Britain's largest campaign of civil disobedience in recent years has just achieved in Wales a wholesale U-turn by the British government. The specific cause of trouble in this case was Welsh television. At issue was the government's election pledge to establish a Welsh-language television service on the new commercial television channel to be opened in 1982.
Britain's Home Secretary William Whitelaw (even in Wales he is now known as "Willie the Welsher") overturned that promise a year ago. He argued instead that the programs should be spread over several channels.
"It was a terrible kick in the teeth," Gwynfor Evans told this correspondent in the book-lined study of his farmhouse in this rural village. The white-haired, soft-spoken president of Plaid Cymru, the Welsh nationalist party, planned to begin a "fast unto death" on Oct. 6, -- "as something to crystallize the situation," he said.
Crystallize it he did. Mr. Whitelaw relented, announcing Sept. 17 that the fourth channel would, as originally planned, offer 20 to 22 hours of Welsh-language programs each week for an experimental period.
Calling off his hunger strike, a delighted Mr. Evans said, "This is the biggest victory we have ever won for the Welsh language. It will go far to secure the future for the language."
It is the preservation of this language -- spoken by some 500,000 people in this principality of 2.5 million -- which Welsh nationalists see as crucial to the continuation of Welsh culture. They believe it is being eroded by English-language television.
Mr. Evans has been accused of blackmail by starvation, of being crazy enough to "die for the telly," and of harboring (as the Economist magazine put it) "delusions of Gandhi."
But his decision, he says, while modeled on Gandhi's hunger strikes against British rule in India, was intended to head off more violent action -- like the recent spate of arson attacks on vacant English-owned holiday homes in Wales. And although it was the most visible, it was by no means the only act of civil disobedience in the principality:
* On a desolate Welsh hillside in Pencarreg last October, three university faculty members broke into a BBC transmitting station and shut off the power at peak viewing time. They then stood, crowbar in hand, chatting about the Renaissance, while they waited for the police to come and arrest them. Their trial, at Carmarthen Crown Court in July, provided a forum for explaining why sober and established members of society felt they must defy the law.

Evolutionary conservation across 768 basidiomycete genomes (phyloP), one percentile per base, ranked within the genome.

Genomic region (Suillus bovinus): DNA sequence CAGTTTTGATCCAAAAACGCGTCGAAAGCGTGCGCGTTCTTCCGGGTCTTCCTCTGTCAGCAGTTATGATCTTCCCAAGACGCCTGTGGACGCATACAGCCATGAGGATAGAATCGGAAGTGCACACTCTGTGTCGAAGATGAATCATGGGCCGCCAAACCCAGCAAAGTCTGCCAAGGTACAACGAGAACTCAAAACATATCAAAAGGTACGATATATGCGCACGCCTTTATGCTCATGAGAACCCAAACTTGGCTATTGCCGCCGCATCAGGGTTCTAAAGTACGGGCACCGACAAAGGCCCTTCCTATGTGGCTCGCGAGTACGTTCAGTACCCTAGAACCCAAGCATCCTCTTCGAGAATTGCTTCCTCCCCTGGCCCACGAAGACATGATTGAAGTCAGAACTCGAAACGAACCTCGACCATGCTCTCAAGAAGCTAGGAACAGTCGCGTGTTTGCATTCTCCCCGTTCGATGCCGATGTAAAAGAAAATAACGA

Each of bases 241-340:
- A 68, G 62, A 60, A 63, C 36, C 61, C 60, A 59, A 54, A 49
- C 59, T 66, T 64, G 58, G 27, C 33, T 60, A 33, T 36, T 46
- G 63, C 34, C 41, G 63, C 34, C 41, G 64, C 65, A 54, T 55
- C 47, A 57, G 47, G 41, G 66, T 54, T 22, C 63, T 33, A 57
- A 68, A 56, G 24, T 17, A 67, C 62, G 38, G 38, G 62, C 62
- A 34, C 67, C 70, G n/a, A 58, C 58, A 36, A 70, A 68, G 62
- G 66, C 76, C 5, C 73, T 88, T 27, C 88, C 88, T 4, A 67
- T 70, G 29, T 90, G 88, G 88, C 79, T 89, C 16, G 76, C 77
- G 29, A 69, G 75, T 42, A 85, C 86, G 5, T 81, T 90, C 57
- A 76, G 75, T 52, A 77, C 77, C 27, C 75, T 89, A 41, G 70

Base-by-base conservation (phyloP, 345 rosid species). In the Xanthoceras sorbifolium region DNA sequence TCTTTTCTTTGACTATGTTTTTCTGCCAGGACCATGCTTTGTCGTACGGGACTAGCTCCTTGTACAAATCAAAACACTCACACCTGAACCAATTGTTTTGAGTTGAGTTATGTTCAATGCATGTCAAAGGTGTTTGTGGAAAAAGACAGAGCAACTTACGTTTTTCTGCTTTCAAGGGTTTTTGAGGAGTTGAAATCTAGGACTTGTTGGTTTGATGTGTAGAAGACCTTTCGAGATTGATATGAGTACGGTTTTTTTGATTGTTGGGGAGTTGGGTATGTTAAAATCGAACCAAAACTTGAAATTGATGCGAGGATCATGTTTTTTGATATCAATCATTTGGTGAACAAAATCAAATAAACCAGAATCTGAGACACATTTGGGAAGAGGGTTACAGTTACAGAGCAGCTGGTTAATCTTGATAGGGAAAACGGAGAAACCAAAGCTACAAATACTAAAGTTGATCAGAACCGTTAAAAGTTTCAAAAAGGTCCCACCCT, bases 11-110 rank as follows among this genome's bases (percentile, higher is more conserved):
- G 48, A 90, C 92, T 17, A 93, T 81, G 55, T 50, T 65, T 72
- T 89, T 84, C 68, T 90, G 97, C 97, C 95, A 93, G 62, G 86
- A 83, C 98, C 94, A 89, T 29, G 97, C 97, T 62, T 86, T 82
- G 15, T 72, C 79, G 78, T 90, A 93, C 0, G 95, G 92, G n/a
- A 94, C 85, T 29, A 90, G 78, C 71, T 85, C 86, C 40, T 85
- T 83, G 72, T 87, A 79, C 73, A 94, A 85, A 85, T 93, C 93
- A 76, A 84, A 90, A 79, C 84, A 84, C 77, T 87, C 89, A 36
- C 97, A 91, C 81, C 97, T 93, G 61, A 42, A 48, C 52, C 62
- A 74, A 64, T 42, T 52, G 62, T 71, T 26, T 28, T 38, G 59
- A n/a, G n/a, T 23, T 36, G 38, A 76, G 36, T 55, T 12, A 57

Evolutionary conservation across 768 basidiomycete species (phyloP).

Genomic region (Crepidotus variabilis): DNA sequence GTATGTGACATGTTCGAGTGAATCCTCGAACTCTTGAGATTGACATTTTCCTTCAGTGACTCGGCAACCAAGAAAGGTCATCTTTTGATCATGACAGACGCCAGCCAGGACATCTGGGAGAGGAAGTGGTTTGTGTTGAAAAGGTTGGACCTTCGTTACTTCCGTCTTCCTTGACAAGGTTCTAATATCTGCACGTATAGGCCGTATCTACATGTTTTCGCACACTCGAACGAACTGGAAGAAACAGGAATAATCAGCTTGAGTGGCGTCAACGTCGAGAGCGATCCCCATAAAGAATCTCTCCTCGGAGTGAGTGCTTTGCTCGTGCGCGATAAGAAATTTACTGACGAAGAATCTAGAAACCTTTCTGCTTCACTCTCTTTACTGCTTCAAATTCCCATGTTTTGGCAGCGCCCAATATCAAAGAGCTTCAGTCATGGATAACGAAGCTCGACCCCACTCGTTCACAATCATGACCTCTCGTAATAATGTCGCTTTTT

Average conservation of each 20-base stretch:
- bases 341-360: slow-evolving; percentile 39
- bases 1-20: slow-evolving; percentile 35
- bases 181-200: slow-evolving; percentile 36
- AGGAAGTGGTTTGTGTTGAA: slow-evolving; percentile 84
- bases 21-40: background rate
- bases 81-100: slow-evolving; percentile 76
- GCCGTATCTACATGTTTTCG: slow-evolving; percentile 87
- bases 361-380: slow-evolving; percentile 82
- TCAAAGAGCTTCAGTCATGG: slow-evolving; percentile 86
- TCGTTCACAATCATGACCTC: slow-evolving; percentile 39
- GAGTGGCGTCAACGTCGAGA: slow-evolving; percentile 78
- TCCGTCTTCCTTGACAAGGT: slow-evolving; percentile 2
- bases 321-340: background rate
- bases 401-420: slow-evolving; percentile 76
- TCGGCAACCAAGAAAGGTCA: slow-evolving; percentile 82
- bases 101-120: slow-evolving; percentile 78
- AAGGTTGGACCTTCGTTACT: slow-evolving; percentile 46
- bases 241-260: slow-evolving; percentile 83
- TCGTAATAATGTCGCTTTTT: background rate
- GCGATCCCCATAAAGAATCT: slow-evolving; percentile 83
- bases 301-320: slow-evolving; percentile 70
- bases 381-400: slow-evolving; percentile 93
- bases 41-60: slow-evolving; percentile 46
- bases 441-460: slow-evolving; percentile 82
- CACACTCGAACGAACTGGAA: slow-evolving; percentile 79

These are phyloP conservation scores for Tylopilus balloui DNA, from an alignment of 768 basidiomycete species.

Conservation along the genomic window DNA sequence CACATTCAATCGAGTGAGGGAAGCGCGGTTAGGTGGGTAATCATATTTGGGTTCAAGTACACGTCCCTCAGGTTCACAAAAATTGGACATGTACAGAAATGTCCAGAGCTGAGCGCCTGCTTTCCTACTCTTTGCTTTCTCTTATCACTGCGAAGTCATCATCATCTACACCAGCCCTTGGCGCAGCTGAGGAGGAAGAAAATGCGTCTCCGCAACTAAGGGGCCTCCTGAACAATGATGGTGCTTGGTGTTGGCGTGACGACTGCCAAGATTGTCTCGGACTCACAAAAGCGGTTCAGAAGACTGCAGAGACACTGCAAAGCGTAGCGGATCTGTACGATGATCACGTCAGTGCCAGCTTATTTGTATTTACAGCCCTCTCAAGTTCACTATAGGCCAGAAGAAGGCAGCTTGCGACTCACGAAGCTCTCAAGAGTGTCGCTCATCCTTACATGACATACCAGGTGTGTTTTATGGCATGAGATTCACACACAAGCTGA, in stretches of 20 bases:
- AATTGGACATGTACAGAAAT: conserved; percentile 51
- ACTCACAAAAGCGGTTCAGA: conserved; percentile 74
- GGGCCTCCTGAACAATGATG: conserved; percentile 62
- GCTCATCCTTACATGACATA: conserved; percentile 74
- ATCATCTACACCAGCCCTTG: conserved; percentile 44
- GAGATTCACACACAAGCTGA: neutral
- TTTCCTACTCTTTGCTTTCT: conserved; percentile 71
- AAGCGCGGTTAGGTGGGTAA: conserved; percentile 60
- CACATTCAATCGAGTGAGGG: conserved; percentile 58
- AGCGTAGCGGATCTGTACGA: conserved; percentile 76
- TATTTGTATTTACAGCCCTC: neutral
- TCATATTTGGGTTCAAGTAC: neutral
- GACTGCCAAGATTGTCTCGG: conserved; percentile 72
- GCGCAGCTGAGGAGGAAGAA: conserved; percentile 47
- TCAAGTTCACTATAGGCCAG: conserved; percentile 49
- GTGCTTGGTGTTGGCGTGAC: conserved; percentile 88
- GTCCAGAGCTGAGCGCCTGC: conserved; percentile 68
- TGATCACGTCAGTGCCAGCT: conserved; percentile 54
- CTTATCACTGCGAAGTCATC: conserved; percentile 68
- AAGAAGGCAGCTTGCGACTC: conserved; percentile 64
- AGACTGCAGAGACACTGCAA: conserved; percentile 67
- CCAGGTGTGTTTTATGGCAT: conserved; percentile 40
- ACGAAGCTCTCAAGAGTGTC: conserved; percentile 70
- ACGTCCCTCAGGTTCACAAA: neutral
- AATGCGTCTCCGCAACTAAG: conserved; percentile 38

"It slowly dawned on me," wrote Ned Thomas, a senior lecturer in English at University College of Wales, Aberystwyth, in his defense, "that a nation which would accept the treatment we had received over the fourth channel would accept anything that was done to it."
* Shortly after the Pencarreg break-in, 20 students, businessmen, and academicians in Aberystwyth occupied a television station. They were fined only Monitor, compared to the $:900 ($2,160) in fines and costs he paid.
* More than 2,000 people in Wales have withheld payment of their annual television license fees pending a satisfactory solution to the fourth-channel controversy. Several Welsh magistrates, facing widespread unpopularity for fining and jailing them, simply adjourned proceedings until later in the fall.One magistrate resigned rather than impose sentences.
Following Mr. Whitelaw's Sept. 17 announcement, the Secretary of State for Wales, Nicholas Edwards, admitted that the government had backed down because "we have failed to persuade middle-ground opinion and the media in Wales that our judgment was right."
That judgment stemmed from discussions about how best to serve Welsh culture. At the last general election, all the political parties agreed with varius committee recommendations to concentrate Welsh broadcasting on a single channel.
Where does the long-simmering Welsh nationalist issue go from here? A referendum in early 1979 calling for a separate Welsh assembly was roundly defeated. But unemployment is rising, and Prime Minister Margaret Thatcher's government is distinctly unpopular in Wales.
These are prime conditions, many feel, for an upsurge of nationalistic fervor led by Mr. Evans, whose success in dealing with the British government has made him more popular than ever with the Welsh people.